and almonds in moderation to give you a steady stream of energy.

9. Kneipp Therapy – aka Water Therapy.

German priest Sebastian Kneipp developed the water therapy system that bares his
name and is used in spas around the world. Kneipps main moto is: “Inactivity
weakens, exercise strengthens, excess harms.” If you find yourself less active as we
move into fall and specifically having less contact with water you can try this quick,
easy, at-home technique to increase blood flow, stimulate metabolism, even out
mood and boost immunity. Use a shower head or hand held faucet spray. Direct a
very cold stream of jet water onto the bridge of the nose for 1 minute. Then switch
to warm water for 2 minutes. Finally, back to cold for 1 minute.

10. When all else fails, relax …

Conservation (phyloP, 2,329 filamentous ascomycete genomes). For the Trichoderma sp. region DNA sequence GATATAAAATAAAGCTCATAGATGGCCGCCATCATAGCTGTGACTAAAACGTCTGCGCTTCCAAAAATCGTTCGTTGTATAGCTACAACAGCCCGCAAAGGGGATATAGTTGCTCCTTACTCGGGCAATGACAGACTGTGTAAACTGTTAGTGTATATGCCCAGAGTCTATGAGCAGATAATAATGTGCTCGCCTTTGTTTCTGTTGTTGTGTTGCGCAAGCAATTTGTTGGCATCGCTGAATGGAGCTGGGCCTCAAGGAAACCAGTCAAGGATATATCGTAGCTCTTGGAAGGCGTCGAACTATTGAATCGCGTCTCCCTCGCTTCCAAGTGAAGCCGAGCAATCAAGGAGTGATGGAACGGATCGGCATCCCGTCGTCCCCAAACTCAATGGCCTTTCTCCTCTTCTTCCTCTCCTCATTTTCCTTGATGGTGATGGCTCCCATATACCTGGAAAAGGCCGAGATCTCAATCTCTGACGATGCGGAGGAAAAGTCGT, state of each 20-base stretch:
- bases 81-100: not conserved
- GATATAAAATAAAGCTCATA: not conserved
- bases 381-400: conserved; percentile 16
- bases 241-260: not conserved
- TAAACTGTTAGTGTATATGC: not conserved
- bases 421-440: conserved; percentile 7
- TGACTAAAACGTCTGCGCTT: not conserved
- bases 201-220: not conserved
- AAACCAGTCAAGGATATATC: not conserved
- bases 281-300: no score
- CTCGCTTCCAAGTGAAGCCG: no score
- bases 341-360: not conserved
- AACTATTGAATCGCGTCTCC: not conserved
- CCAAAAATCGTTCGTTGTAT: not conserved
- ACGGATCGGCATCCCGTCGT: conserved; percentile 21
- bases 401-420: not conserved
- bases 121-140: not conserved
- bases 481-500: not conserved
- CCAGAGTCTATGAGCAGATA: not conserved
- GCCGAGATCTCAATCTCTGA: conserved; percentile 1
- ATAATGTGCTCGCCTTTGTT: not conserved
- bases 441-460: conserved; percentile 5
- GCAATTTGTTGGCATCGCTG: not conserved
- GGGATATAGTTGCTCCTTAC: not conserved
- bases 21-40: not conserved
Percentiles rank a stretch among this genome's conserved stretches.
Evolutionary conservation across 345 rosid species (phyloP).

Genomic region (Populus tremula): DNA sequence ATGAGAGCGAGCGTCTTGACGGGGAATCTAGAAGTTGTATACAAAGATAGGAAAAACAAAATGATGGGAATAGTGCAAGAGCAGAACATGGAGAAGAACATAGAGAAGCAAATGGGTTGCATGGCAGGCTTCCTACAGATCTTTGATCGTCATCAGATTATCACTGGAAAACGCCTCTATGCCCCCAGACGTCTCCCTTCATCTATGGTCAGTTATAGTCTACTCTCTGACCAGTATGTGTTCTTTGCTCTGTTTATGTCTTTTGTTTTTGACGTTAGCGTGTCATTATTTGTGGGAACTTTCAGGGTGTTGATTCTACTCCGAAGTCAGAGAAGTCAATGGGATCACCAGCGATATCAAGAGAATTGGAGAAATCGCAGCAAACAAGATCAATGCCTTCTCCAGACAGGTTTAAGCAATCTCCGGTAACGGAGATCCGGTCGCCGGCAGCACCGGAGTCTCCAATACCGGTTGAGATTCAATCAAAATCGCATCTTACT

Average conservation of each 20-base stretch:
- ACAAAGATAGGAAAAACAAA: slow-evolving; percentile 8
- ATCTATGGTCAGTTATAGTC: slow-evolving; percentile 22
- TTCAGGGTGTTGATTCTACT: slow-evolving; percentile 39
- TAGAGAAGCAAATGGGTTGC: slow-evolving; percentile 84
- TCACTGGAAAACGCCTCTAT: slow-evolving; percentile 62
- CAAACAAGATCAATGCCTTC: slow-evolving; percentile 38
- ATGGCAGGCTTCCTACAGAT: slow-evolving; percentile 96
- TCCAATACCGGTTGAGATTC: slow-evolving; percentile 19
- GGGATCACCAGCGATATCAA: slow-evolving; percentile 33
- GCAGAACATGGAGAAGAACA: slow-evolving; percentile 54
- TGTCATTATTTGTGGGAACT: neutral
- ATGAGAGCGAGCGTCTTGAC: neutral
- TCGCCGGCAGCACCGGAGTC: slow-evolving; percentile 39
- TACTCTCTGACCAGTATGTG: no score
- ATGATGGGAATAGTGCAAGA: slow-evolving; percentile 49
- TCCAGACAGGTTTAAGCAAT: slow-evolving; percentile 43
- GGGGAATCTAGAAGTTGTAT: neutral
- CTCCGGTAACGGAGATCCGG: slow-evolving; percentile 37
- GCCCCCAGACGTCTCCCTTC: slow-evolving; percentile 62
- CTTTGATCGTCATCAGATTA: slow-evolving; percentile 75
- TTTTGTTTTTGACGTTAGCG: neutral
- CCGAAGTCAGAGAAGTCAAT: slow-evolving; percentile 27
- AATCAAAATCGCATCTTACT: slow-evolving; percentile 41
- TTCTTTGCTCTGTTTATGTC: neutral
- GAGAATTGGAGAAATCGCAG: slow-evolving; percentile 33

If you find you are tenser or more irritable with weather changes, some form of
relaxation may ease your overall mood and stabilize your energy and focus. Try
yoga, tai chi, reflexology or feldenkreis.

The most important thing is to find whatever proves to be relaxing to you and be
sure to incorporate it into your week.

One last note: Keep in mind that if your body’s main objective is to give
you more focus and increased energy, you should NOT go for sweet stimulants
more than once in a blue moon. Remember our main goal is to consistently FEEL
good, not just temporarily.

Heather Dominick, “The Energy Expert” is an energy and nutrition specialist with over 10 years of teaching and coaching experience. Heather’s primary focus is in helping others identify sources for increasing physical energy and making permanent lifestyle changes. To sign up to receive your free chapter of the famed e-Book "Get EnergyRICH™", for her freebie how-to articles and no-charge teleclasses on creating your most energized life, visit http://www.individual-health.net

Article Source: http://EzineArticles.com/?expert=Heather_Dominick


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The Canary Club is an educational advisory group with a team of medical advisors headed by Richard Shames, M.D.